"Victory for Islam!" (Criticizing Rhetoric of Muslims)

by Skip Conover Copyright 2010 Donald L. Conover  (Twitter: @skip_conover)

Arabic ~ UrduMalayTurkish (All translations produced by Google Translate (R))

It’s time to dial down the rhetoric on both sides of the confrontation between Islam and the West.  All of us may think negative things about other people, but our public face is different.  This is common in the human experience.   We all must be careful about how we say or write things, so as not to cause unintended consequences.

Last week Rev.(?) Terry Jones nearly caused Armageddon by threatening to burn the Koran.  He was quickly silenced and stopped by leaders all over the World: Muslims, Christians, and millions of others concerned with bringing the World to an Age of Peace.  That’s why I was startled when I read an Arabic comment that called it a “Victory for Islam!”  I quickly retorted,  “You mean a ‘Victory for Civilization’ don’t you?”

Google Translate® is a game changer!  In that moment I realized that it will cause a major change in the discourse between Islam and the West.  This is, of course, from my point of view, being a native English speaker, who does not speak, read or write Arabic.

Until now, the rest of the World has had relatively total visibility on our discourse in the West, because many people read English as a second language.  As a  result, when some “crazy” like Terry Jones decides to raise money for his church by committing blasphemy everyone in the World hears about it in every language in the World.

The same has not been true in the other direction.  Though I speak and read two Asian languages, Japanese and Chinese, I rarely look at anything in those languages.  I know I would have to spend hours with my dictionary.  That problem is now solved!  In the last few days, I have translated this blog into Arabic, Urdu, Malay, and Turkish.  I would use Farsi as well, but that is not one of the 57 languages that allow this instant approach.  No, the translations are not always perfect, but they are certainly far better than I could achieve using my dictionary, even if I had a Ph.D. in the relevant target language.

The implications of this “Aha!” moment are both good and bad.  I have known that much of the discourse in the Muslim World has been relatively inflammatory toward the West.  This is true of both blogs and newspapers, to name only two sources of information.  Nonetheless, Muslims have essentially not been called on their rhetoric because few of us could read it.  That is all changed now, for better or worse.

My wife suggested that I not write this piece, for fear I will be blamed for lighting off a storm of criticism of Muslim discourse from the West.  My view is that the storm is coming, so I might as well offer a warning to my many Muslim friends, so that they can start to temper their rhetoric, both in their own homes, and in the media at large.

I have always regarded Arab News as an instrument of moderation and fair reporting.  I thought its editorial of September 11, 2010, “A threat to us all,” was quite sensible, as usual.  Its online version received an immediate comment, however.  One N. Frank commented as follows:  “… instead of speaking the language of PEACE, instead of speaking about reconciliation, instead of thanking and appreciating all those responsible for defusing this explosive situation, instead of advising those Muslims, who are still protesting, ignorant of the end of this problem, who ever wrote the editorial is bent upon creating a war between the Muslims and the non Muslims, specially the christians. I pray to Allah to give you the wisdom to speak of peace instead of war.” I am sure “speaking of war”  was not the intent of the author of the editorial, but nonetheless, nerves are frayed and too many of us are wearing our religion on our sleeves.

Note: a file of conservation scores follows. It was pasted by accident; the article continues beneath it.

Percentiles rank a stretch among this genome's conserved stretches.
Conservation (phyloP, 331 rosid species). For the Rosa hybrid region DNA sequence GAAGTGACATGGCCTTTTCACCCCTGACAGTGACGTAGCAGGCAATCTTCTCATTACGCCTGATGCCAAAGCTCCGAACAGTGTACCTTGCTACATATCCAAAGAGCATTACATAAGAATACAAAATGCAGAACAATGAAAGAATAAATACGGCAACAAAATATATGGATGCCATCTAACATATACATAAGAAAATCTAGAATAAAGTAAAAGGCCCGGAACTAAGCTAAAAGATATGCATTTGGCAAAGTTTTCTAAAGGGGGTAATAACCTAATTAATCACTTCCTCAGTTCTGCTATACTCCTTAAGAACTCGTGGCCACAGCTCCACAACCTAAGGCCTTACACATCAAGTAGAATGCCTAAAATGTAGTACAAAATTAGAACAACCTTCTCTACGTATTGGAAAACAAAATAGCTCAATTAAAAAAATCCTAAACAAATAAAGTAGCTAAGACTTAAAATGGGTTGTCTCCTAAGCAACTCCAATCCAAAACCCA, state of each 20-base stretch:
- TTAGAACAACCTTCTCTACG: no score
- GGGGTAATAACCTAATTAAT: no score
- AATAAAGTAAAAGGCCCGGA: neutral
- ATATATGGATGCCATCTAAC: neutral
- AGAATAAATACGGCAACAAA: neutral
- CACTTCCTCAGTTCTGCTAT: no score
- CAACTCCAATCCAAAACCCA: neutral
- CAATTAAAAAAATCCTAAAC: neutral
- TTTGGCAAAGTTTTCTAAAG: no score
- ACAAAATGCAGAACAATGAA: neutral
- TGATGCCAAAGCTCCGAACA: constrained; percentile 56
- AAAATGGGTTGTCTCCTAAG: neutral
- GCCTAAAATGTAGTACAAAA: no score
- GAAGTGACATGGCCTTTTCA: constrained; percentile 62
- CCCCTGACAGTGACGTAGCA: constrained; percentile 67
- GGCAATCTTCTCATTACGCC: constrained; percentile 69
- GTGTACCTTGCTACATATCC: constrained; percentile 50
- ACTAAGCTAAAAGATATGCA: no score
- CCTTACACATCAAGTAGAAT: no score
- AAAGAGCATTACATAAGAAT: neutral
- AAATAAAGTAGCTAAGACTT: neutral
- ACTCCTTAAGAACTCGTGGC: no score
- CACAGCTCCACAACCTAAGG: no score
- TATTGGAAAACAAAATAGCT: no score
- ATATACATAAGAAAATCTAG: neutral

Such comments can cause writers to reexamine their approach to a story or editorial, and perhaps use a different approach the next time.  I regard that as quite positive, and an appropriate part of the process of having common understanding.  It is the very essence of our 1st Amendment to the U.S. Constitution, which causes a noisy and messy discourse in the United States, but has produced a very strong country, like tempering steel—the process of pounding out the imperfections.   I am sure the editor was not offended by the comment.

I am sure I need not go into vivid detail about how positive criticism can easily devolve into something far worse.  This was my wife’s immediate intuition and concern.

I call on everyone who can read this to take greater pains in how you say and write things, wherever you are in the World.  The World may be listening and watching for insult.

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One Response to "Victory for Islam!" (Criticizing Rhetoric of Muslims)

  1. Skip Conover says:

    1st Amendment to the U.S. Constitution

    “Congress shall make no law respecting an establishment of religion, or prohibiting the free exercise thereof; or abridging the freedom of speech, or of the press; or the right of the people peaceably to assemble, and to petition the Government for a redress of grievances.”

    These 45 words are the basis of the strength of the United States. They allow our discourse to be loud, messy, and often confrontational, but in the end, good ideas from every source are adopted by everyone, while bad ideas are pounded out of the system.

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